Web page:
NEW YORK (1010 WINS) – Staten Island Chuck and Pennsylvania’s Punxsutawney Phil didn’t see their shadows on Sunday morning, with both predicting an early spring.
At the Staten Island Zoo, schoolchildren and elected officials cheered Sunday morning as a curtain was pulled back at a glass enclosure containing Staten Island Chuck.
“Chuck, Chuck, Chuck!” the crowd chanted as the groundhog made his prognostication.
Chuck’s forecast was read aloud by Master of Ceremonies Ed Burke.
“The verdict is early spring, hooray!” Burke said.
Burke said you can trust chuck.
“He’s accurate 80 percent of the time, remarkably,” Burke said.
City Council Speaker Corey Johnson did the honors interpreting. Chuck was not picked up. This has been a hands-free event ever since 2014, when Mayor Bill de Blasio accidentally killed Chuck’s predecessor by dropping her.
Many in the crowd were pleased with Chuck’s prediction.
“Very happy, very excited to get some warm weather,” one attendee named Allison said.
“I really love that he predicted spring,” a girl said.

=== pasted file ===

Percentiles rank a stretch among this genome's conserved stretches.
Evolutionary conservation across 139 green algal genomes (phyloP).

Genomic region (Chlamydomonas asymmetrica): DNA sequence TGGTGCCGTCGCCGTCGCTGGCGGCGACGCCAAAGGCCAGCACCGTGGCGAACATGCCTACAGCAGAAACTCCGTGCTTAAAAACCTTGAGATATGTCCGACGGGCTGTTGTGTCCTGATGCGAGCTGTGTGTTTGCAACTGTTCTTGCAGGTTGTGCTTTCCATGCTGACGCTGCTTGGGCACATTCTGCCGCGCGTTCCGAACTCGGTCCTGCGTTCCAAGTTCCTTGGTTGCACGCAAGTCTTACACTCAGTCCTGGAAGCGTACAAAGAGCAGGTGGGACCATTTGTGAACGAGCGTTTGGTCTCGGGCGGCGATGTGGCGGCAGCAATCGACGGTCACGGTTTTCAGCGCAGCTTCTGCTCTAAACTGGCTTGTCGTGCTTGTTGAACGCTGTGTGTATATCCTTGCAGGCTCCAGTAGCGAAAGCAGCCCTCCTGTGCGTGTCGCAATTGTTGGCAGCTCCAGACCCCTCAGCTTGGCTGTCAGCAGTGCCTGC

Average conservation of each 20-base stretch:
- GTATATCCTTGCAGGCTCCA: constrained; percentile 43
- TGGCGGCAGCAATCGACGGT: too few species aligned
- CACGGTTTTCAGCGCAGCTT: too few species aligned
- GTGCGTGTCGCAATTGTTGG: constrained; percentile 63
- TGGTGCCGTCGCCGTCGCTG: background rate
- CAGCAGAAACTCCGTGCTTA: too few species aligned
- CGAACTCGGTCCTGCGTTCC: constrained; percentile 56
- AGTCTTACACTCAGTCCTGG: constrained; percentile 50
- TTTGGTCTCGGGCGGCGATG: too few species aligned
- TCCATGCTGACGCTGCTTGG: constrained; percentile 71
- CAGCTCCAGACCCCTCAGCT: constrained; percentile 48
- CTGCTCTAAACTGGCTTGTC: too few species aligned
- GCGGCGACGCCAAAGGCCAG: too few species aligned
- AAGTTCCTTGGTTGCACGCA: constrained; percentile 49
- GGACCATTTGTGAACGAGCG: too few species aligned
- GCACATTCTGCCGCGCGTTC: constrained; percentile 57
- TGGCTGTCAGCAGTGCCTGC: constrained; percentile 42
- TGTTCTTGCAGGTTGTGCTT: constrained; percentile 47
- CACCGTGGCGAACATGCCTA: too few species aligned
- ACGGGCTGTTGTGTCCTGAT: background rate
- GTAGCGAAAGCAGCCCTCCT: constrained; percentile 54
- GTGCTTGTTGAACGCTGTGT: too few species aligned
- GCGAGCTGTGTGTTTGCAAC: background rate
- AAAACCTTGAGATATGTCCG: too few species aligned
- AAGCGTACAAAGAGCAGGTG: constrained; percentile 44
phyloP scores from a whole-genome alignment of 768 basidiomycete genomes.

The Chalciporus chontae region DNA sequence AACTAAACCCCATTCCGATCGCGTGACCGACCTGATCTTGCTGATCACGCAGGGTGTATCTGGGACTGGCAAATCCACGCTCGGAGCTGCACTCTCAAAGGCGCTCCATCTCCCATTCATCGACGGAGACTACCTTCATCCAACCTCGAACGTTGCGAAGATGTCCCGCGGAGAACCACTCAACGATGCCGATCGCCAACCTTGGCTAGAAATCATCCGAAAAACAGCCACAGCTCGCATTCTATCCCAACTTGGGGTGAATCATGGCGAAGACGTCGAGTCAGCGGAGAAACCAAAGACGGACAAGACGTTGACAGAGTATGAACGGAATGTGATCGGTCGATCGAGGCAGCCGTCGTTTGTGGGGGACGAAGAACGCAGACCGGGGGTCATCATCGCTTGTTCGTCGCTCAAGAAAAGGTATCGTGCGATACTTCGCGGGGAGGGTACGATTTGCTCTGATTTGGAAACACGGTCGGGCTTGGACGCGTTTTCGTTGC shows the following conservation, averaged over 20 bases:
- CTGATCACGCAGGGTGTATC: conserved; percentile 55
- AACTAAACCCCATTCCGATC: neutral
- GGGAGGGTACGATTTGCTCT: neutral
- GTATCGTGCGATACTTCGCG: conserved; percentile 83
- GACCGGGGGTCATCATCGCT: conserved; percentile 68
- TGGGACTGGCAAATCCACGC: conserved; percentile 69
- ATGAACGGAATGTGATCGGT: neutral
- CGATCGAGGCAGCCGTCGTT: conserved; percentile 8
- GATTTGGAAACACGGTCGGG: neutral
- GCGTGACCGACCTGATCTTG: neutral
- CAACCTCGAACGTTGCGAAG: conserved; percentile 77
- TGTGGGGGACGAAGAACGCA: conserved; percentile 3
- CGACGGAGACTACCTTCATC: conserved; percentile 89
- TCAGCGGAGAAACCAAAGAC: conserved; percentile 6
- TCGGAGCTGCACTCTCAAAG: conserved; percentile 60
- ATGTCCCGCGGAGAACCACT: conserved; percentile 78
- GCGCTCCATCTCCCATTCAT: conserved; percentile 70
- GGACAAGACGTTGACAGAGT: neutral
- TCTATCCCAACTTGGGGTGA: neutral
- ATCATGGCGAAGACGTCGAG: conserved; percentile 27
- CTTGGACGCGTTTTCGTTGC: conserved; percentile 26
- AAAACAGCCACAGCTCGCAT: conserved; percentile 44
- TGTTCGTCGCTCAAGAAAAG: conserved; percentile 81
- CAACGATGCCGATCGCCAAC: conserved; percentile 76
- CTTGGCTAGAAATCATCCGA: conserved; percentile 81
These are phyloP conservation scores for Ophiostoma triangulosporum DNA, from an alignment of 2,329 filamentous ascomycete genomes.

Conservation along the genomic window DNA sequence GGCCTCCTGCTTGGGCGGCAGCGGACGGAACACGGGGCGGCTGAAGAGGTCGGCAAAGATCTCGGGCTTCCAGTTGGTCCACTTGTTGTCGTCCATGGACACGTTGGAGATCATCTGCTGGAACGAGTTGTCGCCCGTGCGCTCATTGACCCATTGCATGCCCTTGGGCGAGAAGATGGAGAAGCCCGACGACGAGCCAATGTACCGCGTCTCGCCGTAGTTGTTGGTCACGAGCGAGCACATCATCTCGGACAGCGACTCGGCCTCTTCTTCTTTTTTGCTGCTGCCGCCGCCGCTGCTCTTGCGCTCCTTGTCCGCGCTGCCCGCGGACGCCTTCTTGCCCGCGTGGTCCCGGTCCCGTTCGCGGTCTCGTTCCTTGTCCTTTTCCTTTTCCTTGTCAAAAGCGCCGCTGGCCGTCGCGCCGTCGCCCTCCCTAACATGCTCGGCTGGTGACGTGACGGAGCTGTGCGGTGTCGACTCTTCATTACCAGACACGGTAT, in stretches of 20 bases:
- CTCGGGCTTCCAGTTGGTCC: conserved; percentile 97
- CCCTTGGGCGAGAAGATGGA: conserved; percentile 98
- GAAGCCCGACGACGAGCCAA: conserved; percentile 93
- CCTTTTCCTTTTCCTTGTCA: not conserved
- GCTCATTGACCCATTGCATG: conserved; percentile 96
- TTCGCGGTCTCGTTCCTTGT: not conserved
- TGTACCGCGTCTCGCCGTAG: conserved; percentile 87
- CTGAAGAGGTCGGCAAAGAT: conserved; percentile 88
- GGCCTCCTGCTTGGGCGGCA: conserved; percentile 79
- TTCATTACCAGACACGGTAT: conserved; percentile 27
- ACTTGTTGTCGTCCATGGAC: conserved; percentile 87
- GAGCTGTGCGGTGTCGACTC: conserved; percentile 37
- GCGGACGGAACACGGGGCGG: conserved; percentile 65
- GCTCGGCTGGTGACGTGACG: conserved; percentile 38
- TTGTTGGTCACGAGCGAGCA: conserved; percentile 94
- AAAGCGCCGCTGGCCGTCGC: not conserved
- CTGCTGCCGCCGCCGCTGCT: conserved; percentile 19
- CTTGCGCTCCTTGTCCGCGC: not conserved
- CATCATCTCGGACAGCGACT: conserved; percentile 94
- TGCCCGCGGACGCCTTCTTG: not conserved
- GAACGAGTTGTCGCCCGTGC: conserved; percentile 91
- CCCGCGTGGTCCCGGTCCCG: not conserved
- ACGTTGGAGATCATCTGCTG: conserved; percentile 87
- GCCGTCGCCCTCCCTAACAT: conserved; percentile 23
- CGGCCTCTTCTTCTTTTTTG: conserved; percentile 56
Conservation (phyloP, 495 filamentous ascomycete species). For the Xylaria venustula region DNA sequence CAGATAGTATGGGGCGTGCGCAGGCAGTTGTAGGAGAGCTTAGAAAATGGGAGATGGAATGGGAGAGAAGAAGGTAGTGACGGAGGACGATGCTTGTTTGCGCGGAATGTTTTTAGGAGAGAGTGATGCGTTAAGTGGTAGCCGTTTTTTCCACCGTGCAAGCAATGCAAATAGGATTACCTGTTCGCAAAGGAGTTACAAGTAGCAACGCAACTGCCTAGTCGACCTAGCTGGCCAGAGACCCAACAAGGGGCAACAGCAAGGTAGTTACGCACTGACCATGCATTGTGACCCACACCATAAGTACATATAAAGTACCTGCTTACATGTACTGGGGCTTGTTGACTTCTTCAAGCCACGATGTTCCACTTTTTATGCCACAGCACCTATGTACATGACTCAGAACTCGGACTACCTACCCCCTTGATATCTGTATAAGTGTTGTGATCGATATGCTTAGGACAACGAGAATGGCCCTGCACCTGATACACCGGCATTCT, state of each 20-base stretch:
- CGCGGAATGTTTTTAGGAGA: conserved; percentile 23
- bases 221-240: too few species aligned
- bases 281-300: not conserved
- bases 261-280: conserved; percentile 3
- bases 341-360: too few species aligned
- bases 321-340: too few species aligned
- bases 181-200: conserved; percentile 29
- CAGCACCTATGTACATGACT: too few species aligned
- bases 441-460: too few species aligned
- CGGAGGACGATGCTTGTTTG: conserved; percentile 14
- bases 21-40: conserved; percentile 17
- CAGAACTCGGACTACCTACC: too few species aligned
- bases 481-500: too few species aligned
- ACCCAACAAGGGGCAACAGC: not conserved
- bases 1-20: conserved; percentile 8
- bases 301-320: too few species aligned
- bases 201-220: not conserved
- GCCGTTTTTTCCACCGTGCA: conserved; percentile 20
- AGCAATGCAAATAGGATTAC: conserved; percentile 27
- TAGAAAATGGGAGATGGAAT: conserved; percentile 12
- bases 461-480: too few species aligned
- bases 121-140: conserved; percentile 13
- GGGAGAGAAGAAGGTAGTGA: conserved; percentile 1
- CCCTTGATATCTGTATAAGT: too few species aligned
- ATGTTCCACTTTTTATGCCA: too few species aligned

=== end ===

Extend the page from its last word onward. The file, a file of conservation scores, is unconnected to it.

Malverne Mel on Long Island saw his shadow, predicting six more weeks of winter.
Long Island's other groundhog, Holtsville Hall, also predicted six more weeks of winter.
Essex Ed in New Jersey did not see his shadow, predicting an early spring.
Meanwhile, Pennsylvania's most famous groundhog on Sunday declared: “Spring will be early, it's a certainty.”
At sunrise on Groundhog Day, members of Punxsutawney Phil's top hat-wearing inner circle revealed the cuddly oracle's prediction — his 134th, according to the Pennsylvania Tourism Office.
Awoken by the crowd's chants of “Phil!” the groundhog was hoisted in the air for the assembly to hail before making his decision. He then grasped the glove of a handler as a member of his inner circle announced that spring would come early this year.
The annual event has its origin in a German legend that says if a furry rodent casts a shadow on Feb. 2, winter continues. If not, spring comes early.
In reality, Phil's prediction is decided ahead of time by the group on Gobbler's Knob, a tiny hill just outside Punxsutawney. That's about 65 miles northeast of Pittsburgh.
Over the past five years — from 2015 through 2019 — Phil has predicted six more weeks of winter thrice and an early spring twice. According to records dating back to 1887, the Pennsylvanian prognosticator has predicted more winter more than 100 times, making this year's forecast a rare one overall.